Friday, March 22, 2013 - 3:00am

The Oregon Senate on Thursday joined the House in approving a bill that would grant in-state tuition rates to undocumented students who graduated from high schools in the state, The Oregonian reported. Governor John Kitzhaber has said he will sign the legislation. The success for the bill follows several failed attempts in recent years.


Friday, March 22, 2013 - 3:00am

Corning Community College barred Conner Habib, a gay film star, from giving a lecture on campus this week, forcing him to instead speak at a local library, The Press & Sun Bulletin reported. The planned lecture was called "Sex, Sexuality, Pornography and Culture," and Habib had been invited by a student group. A spokesman for the college said, “Mr. Habib’s celebrity status as an adult film star is inconsistent with the educational theme of this program."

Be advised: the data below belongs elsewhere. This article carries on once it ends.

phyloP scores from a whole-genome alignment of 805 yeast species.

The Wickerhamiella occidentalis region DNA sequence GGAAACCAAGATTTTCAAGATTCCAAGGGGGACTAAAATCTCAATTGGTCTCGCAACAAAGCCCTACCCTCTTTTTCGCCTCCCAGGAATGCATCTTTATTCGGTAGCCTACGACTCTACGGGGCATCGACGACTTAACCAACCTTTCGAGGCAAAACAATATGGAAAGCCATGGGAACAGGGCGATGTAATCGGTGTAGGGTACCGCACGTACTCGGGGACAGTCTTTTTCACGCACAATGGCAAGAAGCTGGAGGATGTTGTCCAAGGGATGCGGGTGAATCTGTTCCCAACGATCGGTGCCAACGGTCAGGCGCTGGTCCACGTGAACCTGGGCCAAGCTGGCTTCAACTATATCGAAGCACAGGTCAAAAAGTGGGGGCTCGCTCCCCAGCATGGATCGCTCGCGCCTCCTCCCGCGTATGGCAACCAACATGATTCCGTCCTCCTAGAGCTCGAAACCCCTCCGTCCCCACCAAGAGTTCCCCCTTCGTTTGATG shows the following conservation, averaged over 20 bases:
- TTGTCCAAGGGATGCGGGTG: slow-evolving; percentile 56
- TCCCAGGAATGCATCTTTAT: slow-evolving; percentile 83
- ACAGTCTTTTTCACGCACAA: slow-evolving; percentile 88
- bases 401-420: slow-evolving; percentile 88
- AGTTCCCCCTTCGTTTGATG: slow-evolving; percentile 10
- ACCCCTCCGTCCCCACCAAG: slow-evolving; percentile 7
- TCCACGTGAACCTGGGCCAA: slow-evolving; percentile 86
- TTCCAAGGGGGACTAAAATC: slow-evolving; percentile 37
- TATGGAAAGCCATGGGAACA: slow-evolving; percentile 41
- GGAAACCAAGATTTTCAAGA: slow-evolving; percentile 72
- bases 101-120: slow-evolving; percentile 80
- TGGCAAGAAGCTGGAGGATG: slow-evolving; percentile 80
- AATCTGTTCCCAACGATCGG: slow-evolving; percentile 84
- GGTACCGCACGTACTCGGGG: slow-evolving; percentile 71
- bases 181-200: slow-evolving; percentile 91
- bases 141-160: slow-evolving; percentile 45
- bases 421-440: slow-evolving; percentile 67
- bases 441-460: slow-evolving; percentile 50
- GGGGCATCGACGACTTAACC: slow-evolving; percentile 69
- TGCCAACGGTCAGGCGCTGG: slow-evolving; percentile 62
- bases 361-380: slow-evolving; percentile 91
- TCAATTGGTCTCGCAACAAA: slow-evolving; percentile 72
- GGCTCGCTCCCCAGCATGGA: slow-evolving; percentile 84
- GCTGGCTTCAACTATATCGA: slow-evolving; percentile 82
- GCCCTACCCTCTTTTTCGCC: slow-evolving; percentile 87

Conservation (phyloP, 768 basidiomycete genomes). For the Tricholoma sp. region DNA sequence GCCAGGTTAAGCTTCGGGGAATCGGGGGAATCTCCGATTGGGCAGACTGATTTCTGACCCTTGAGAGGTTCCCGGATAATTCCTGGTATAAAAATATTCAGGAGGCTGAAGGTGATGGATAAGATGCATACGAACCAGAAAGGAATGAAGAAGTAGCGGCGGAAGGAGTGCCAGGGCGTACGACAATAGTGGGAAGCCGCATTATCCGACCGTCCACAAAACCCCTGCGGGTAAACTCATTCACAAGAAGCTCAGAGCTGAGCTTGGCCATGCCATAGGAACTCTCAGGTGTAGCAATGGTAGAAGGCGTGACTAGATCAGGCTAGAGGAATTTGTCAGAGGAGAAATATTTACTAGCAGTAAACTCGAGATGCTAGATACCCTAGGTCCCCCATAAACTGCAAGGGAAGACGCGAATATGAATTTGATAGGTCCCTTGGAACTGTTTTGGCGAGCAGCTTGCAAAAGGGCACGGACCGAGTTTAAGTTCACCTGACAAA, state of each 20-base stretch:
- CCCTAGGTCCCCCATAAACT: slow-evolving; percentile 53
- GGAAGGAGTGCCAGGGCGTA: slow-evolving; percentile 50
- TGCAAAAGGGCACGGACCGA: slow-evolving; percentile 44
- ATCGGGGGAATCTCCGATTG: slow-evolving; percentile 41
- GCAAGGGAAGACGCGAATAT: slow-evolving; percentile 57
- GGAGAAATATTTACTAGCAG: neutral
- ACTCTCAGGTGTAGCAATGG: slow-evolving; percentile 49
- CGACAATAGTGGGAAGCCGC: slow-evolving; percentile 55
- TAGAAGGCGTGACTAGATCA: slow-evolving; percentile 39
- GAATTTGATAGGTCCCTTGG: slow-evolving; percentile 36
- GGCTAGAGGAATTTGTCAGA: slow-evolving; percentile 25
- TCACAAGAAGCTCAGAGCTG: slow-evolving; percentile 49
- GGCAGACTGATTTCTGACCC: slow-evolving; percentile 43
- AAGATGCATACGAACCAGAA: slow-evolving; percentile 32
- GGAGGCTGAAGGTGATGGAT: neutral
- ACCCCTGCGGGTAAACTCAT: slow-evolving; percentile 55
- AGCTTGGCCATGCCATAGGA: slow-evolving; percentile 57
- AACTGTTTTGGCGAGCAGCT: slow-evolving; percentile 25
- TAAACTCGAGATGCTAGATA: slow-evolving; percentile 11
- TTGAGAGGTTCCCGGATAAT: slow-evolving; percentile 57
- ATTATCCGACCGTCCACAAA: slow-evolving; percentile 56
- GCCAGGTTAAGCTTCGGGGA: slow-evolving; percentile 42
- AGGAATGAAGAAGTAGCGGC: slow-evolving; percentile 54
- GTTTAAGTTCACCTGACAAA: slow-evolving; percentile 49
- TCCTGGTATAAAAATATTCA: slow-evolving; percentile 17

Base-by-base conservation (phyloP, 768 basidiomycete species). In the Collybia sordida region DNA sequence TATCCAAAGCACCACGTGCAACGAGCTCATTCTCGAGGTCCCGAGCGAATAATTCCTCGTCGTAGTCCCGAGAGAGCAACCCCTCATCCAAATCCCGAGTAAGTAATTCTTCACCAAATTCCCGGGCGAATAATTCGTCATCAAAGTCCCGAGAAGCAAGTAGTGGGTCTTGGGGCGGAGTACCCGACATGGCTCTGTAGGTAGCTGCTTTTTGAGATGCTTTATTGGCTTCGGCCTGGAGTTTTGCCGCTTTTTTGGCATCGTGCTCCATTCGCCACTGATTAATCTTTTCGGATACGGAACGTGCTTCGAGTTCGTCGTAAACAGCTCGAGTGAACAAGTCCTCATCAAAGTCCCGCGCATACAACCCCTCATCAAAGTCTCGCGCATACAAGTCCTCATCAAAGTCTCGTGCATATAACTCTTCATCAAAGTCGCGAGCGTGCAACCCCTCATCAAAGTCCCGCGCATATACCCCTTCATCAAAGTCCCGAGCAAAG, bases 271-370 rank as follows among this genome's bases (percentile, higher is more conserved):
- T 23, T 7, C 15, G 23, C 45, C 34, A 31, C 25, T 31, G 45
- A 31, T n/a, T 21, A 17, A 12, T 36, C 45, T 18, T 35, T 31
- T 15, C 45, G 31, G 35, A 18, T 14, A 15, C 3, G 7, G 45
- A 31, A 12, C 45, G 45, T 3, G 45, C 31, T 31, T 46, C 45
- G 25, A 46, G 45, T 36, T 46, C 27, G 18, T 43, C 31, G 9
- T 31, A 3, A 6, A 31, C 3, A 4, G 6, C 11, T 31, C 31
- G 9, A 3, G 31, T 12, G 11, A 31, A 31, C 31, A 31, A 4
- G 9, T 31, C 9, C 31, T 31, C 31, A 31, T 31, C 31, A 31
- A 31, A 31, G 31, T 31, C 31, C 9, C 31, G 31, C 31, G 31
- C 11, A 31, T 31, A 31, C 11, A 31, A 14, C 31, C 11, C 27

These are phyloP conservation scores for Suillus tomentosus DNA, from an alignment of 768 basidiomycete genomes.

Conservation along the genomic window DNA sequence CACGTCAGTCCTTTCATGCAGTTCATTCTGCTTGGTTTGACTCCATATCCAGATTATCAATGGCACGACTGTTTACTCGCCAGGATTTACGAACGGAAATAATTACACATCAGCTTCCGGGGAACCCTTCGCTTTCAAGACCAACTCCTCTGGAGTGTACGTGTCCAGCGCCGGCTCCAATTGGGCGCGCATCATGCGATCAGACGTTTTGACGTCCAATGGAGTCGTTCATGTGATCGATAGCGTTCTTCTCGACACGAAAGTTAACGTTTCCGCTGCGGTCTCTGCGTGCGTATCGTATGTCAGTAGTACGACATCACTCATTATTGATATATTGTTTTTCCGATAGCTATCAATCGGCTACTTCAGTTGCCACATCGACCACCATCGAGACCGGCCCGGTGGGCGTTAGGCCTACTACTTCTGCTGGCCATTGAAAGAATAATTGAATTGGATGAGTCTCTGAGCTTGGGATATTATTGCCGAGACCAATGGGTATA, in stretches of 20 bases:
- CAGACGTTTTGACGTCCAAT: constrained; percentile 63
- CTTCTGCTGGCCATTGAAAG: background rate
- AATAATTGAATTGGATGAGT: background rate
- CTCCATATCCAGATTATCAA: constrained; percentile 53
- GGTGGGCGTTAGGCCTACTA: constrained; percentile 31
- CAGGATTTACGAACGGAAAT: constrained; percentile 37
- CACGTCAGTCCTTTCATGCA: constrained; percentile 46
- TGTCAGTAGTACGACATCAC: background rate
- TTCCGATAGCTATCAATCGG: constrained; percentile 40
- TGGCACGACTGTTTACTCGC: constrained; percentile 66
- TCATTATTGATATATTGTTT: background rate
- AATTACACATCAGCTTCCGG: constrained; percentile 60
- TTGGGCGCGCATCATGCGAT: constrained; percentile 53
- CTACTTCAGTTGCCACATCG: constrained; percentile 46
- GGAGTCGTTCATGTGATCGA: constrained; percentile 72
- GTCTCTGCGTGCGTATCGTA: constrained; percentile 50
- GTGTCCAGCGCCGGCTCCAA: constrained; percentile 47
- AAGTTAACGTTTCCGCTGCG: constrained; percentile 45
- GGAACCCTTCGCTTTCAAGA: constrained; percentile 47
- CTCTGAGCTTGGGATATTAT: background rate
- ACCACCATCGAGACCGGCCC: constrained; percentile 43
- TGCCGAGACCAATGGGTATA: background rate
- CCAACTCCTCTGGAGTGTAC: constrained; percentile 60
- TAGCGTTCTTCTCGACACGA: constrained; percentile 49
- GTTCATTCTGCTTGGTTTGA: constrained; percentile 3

Friday, March 22, 2013 - 3:00am

In today’s Academic Minute, Mike Wheatland of the University of Sydney explains the gravity-defying physics of a falling Slinky. Learn more about the Academic Minute here.


Friday, March 22, 2013 - 4:17am

A key state legislator told reporters Thursday that one way North Carolina lawmakers may deal with budget cuts would be to consolidate campuses of the University of North Carolina System. "I think our members definitely envision that there could be some consolidation between campuses, and we might need to go from 16 down to 15, 14, something like that," said Senator Pete Brunstetter, co-chair of the Senate Appropriations Committee, WRAL News reported. On Wednesday, Governor Pat McCrory, a Republican, called for a $135 million cut in funding for the UNC system, a reduction that would follow several large cuts in recent years.


Thursday, March 21, 2013 - 4:23am

The University of Melbourne is a member of Coursera, one of the primary (and U.S.-based) platforms for massive open online courses. But an all-Australian MOOC platform was launched today, The Conversation reported. Several universities are already signed up to offer free courses through the platform, called Open2Study.


Thursday, March 21, 2013 - 4:27am